Capital Chatter: Election weirdness rolls along
Gov. Kate Brown likes to use the phrase, "We're rocking and rollin'."
This week, election weirdness kept rolling along.
Independent Party candidate Patrick Starnes abruptly dropped his gubernatorial bid – to the surprise and chagrin of his party leaders and after many Independents had voted – and endorsed Democratic Gov. Kate Brown.
I suspect intermediaries had been discussing the switch, but Brown told me Thursday that was not the case. Starnes' big issue is campaign finance reform, and she says she agrees with him. This will be the most expensive gubernatorial race in Oregon history … by far.
By the way, a new Gallup Poll says 57 percent of Americans believe the country needs a third major political party.
• Speaking of campaign finance: A technological glitch supposedly stopped Republican Knute Buehler's finance report from being accepted by the state Elections Division on time. Or so said the Secretary of State's Office, which includes elections.
Here is the full press release from the state: "On October 25, 2018, it was discovered that there had been a delay in processing transactions filed by the Knute for Governor committee. The committee filed their transactions timely.
"It was determined the ORESTAR application stopped processing transactions for the Knute for Governor committee that had been prescheduled by the committee to be processed on October 22, 23, and 24. The resulting delay caused the timely filed transactions to be posted on October 25. The Knute for Governor committee transactions were the only transactions affected.
"It is uncommon for the ORESTAR application to stop processing transactions. The Elections Division was able to rectify the matter shortly after being notified. All transactions are now posted and viewable on ORESTAR."
• Speaking of Buehler: The Buehler campaign sent a fundraising email that included this line about Brown: "She betrayed the trust of millions of Oregonians by ordering that reports on our schools' performance be withheld until after Election Day."
To my knowledge, no one has proved that she ordered the postponement. State schools chief Colt Gill said he did.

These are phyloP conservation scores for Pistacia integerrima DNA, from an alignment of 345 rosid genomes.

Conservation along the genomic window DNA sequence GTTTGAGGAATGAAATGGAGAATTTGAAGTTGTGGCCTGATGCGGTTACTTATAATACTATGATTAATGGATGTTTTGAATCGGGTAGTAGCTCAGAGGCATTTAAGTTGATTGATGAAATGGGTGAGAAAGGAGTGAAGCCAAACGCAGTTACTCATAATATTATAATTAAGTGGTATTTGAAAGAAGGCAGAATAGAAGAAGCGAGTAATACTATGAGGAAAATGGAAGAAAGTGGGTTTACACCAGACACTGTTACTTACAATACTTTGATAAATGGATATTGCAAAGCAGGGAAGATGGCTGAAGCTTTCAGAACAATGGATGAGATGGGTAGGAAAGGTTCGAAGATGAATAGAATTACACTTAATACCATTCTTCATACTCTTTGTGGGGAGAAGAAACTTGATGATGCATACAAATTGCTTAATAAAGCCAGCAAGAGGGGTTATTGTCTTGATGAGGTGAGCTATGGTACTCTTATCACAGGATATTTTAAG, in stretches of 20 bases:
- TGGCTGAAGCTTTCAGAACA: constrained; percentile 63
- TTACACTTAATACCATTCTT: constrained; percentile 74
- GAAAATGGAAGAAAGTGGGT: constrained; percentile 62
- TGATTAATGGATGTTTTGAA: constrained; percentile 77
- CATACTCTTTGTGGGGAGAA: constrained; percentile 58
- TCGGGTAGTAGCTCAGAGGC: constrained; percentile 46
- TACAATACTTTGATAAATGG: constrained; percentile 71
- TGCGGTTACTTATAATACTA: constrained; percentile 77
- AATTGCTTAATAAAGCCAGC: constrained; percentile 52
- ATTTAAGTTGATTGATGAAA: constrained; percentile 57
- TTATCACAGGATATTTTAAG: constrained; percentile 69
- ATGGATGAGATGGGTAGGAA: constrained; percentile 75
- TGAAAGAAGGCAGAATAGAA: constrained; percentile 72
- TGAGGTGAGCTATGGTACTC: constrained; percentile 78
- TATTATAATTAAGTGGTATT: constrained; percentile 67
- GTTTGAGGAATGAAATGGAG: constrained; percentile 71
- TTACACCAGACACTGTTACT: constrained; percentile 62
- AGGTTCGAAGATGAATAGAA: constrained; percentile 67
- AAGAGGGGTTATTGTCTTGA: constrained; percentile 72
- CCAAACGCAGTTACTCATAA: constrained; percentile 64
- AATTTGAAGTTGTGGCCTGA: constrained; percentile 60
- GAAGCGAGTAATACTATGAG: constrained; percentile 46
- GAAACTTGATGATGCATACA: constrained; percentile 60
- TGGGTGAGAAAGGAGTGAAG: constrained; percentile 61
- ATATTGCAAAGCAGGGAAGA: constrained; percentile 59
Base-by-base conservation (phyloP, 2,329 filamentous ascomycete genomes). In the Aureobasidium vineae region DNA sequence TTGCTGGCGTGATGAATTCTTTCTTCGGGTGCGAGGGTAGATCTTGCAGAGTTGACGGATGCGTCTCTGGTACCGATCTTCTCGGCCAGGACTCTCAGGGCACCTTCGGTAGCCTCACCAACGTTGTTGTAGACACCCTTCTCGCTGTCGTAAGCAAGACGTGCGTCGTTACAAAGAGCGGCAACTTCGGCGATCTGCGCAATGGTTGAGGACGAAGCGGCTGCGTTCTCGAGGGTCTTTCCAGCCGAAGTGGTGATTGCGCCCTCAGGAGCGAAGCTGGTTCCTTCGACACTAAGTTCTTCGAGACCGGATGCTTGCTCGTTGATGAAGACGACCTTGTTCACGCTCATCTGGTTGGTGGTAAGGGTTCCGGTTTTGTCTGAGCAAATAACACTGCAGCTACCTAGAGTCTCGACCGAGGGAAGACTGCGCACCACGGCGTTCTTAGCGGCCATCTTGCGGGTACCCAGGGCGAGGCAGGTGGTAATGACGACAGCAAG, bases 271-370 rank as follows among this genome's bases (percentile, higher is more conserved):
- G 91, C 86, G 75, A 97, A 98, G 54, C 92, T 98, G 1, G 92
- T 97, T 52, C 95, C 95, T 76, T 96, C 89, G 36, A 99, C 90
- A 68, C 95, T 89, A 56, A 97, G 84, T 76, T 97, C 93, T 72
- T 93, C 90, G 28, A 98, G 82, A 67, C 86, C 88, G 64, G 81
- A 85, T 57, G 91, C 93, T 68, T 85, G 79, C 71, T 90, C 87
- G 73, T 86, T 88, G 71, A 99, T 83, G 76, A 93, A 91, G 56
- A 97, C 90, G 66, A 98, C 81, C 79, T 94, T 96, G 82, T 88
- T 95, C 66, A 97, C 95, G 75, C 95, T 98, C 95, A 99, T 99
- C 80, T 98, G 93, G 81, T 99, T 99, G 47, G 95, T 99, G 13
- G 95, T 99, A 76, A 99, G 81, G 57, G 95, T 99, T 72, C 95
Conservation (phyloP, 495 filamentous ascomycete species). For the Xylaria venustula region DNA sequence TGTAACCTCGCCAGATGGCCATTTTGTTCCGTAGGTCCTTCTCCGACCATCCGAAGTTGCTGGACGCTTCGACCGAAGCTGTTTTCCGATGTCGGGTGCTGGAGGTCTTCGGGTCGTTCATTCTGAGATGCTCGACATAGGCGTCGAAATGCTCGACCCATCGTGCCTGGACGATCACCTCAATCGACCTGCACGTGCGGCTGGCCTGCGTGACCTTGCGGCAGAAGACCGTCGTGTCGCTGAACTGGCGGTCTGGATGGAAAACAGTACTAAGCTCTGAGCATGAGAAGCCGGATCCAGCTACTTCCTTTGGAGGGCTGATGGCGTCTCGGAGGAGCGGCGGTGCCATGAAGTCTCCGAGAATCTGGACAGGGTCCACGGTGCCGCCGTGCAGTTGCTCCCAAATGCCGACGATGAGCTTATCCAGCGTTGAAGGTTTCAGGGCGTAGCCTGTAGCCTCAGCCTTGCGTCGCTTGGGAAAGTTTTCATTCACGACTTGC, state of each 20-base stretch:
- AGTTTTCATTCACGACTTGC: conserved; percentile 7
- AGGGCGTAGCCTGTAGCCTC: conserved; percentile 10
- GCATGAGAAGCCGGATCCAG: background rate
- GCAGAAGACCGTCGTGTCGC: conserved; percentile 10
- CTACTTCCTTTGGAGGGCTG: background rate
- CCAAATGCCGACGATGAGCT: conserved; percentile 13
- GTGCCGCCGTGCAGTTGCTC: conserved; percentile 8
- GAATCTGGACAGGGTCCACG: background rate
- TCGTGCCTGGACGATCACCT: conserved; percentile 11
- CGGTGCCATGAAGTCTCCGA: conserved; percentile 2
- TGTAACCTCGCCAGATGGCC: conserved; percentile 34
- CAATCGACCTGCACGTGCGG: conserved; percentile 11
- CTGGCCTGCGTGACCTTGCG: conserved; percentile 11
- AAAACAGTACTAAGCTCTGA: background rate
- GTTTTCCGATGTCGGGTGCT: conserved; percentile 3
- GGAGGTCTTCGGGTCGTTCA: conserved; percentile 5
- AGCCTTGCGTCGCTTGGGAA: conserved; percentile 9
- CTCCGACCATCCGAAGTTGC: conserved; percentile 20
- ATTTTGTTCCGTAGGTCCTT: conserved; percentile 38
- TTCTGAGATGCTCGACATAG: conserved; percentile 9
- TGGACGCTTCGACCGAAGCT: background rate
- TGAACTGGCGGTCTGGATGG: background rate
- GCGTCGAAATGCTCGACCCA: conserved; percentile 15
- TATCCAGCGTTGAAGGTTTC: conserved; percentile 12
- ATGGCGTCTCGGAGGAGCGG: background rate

• Is your ballot counted?: The political fliers keep arriving in our mailbox even though our county elections office received my wife's and my ballots on Oct. 24 and 25.
The ballots were mailed at the same time. I'm perplexed why they arrived and/or were counted on separate days.
It's too late to mail your ballot. But you can deposit it by 8 p.m. Tuesday at any county elections office or official drop box in Oregon, regardless of where you live.
• National news: The New York Times and Wall Street Journal are among publications that recently discovered Buehler has a legitimate chance of being elected in supposedly blue Oregon. Brown says Oregon actually is purple.
This is only a fundraising appeal: People are sick of the election. Even Mercy Corps recognizes this.
A fundraising appeal from the Portland-based international relief organization carried this subject line, "This is not an election email (and your $1 can = $4 of good in the world)."
• Brown, Buehler and America: Here is more news from Gallup.
President Donald Trump's approval rating remains steady at 45 percent, just 1 percent below his high mark.
As political scientist Jim Moore of Pacific University observed in a recent conversation, Oregon candidates don't make a big deal of political affiliations … usually. Brown's latest campaign ads tie Buehler to Trump and make sure voters realize Buehler is a – in block letters – Republican.
In other polling news, the rest of the country is catching up with Oregon and pot places. Sixty-six percent of American approve of legalizing marijuana, a record "high." Support has blossomed from 12 percent in 1999. U.S. Attorney General Jeff Sessions has tried to make life difficult for states with legalized marijuana, including Oregon. However, 53 percent of his fellow Republicans support legalization, as do 75 percent of Democrats and 71 percent of independents.
Fifty-six percent of Americans support capital punishment, but only 49 percent say it is applied fairly. If re-elected, Brown would continue her and predecessor John Kitzhaber's moratorium on the death penalty. Buehler would reinstate it.
Sixty-one percent of poll respondents favor increased gun control, but only 40 percent support a ban on the infantry-style rifles commonly (and inaccurately) referred to as "assault" weapons. Brown has signed several pieces of gun legislation, wants the Legislature to close the "Charleston loophole" on background checks, and favors an assault weapons ban. Buehler has opposed some gun legislation, backs the Second Amendment while calling for "commonsense" gun legislation, and supports a three-day waiting period for gun purchases. The candidates agree on banning bump stocks.
• In the bowels of the Oregon Capitol: Connor Radnovich, a fine reporter with the Statesman Journal, is the new president of the Capital Press Corps (officially called the Oregon Legislative Correspondents Association).
He is the person to contact when politicians or groups want to schedule press conferences. The press room, including a room set up for press conferences, is in a basement corner of the Capitol.
Radnovich follows three presidents who either left journalism completely or the Capitol beat. One of them is the venerable Peter Wong, who now covers part of Washington County for the Portland Tribune. One of the most-respected journalists in Oregon, Wong was greeted warmly by people who saw him at a Portland press conference on Thursday.
People who complain of "fake news" don't know Peter Wong, let alone most other reporters in Oregon.
Dick Hughes, who writes the weekly Capital Chatter column, has been covering the Oregon political scene since 1976. Contact him at TheHughesisms@Gmail.com, Facebook.com/Hughesisms, YouTube.com/DickHughes or Twitter.com/DickHughes.